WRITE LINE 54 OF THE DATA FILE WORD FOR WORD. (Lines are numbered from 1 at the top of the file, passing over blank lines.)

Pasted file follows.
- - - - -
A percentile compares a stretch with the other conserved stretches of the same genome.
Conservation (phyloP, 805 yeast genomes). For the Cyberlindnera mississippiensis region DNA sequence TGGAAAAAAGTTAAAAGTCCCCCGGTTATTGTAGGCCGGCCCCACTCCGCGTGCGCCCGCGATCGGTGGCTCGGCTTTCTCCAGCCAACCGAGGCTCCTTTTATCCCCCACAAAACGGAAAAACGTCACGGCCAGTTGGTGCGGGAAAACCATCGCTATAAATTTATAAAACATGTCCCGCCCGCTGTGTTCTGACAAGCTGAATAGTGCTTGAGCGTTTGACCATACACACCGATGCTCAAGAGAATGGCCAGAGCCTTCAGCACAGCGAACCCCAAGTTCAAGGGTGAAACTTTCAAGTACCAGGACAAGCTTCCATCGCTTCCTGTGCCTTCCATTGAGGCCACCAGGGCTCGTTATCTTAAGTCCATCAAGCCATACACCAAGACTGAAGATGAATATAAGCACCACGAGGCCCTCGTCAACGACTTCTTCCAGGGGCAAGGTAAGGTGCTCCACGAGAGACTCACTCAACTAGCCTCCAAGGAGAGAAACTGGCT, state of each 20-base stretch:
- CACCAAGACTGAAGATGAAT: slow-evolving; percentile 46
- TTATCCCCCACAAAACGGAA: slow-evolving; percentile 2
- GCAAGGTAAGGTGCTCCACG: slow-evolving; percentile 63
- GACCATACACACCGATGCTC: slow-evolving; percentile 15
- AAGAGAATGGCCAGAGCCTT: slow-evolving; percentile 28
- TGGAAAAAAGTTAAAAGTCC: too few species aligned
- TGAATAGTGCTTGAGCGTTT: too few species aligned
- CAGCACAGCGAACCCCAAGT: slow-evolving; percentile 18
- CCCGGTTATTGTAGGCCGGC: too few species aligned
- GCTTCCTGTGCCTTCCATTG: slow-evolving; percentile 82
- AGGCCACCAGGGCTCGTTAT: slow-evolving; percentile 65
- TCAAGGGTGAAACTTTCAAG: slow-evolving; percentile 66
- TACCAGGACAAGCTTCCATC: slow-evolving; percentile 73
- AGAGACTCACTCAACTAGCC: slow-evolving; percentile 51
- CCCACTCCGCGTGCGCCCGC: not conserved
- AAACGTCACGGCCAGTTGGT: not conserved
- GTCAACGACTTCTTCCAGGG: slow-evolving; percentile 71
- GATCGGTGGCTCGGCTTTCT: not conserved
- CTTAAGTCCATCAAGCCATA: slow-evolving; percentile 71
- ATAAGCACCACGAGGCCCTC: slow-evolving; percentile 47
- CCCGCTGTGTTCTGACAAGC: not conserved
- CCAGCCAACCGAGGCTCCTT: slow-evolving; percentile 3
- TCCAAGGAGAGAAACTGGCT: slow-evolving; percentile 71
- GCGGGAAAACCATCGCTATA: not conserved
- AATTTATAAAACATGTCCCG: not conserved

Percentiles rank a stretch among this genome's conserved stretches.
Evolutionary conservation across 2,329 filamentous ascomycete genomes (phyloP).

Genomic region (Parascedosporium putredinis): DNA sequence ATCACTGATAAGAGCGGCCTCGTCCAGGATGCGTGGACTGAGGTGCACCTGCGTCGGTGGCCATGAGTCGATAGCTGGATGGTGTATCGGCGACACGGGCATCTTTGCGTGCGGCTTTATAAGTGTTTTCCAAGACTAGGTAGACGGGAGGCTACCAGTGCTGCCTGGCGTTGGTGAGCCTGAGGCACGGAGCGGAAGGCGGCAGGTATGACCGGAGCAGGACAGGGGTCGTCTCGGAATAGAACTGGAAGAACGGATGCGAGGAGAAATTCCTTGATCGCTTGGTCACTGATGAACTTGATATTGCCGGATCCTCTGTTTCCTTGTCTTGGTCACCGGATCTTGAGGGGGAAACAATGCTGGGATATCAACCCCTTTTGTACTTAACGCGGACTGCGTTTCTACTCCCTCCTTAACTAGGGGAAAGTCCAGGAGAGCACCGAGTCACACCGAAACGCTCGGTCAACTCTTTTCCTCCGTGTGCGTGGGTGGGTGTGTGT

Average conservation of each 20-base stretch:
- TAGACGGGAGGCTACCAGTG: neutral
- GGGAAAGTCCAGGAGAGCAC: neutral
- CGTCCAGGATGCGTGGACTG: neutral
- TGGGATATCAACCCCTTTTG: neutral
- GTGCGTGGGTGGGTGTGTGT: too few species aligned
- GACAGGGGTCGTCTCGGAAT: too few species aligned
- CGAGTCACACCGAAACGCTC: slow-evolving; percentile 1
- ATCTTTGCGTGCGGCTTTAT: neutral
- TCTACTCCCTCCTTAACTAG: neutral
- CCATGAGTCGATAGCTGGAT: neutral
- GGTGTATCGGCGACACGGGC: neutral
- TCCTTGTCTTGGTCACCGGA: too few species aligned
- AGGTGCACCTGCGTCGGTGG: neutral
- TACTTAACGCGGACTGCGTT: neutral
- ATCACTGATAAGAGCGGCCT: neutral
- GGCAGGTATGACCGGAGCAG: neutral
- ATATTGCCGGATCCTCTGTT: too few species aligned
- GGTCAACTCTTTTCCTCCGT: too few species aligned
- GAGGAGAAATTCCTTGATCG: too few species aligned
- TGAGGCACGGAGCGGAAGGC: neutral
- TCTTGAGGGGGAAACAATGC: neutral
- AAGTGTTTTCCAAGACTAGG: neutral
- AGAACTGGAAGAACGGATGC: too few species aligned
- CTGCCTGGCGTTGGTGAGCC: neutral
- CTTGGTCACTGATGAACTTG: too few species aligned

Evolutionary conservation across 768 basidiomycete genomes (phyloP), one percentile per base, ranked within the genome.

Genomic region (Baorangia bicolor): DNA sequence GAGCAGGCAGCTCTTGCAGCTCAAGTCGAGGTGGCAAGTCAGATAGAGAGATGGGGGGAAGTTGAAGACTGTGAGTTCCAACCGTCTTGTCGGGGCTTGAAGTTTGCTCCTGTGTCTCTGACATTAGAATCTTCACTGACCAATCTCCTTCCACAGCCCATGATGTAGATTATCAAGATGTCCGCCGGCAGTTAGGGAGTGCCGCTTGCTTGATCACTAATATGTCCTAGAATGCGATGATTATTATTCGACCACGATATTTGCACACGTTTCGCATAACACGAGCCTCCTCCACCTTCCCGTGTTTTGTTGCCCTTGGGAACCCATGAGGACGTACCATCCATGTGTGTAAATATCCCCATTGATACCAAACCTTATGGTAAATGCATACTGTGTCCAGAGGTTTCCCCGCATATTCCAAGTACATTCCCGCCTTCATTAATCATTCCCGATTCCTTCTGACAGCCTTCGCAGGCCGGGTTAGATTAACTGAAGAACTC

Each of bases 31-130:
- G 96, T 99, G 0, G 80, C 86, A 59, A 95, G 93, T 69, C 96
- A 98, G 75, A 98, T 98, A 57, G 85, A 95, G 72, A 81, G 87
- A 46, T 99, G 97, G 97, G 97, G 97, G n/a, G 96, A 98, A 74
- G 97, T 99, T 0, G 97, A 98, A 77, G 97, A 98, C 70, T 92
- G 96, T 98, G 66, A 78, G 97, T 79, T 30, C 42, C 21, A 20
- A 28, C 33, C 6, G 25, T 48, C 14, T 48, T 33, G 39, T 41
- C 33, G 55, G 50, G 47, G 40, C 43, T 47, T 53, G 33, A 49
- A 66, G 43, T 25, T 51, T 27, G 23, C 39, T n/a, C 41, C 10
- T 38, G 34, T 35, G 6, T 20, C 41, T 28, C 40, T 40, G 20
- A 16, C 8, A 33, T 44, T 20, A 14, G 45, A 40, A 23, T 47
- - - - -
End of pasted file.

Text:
- AGAACTGGAAGAACGGATGC: too few species aligned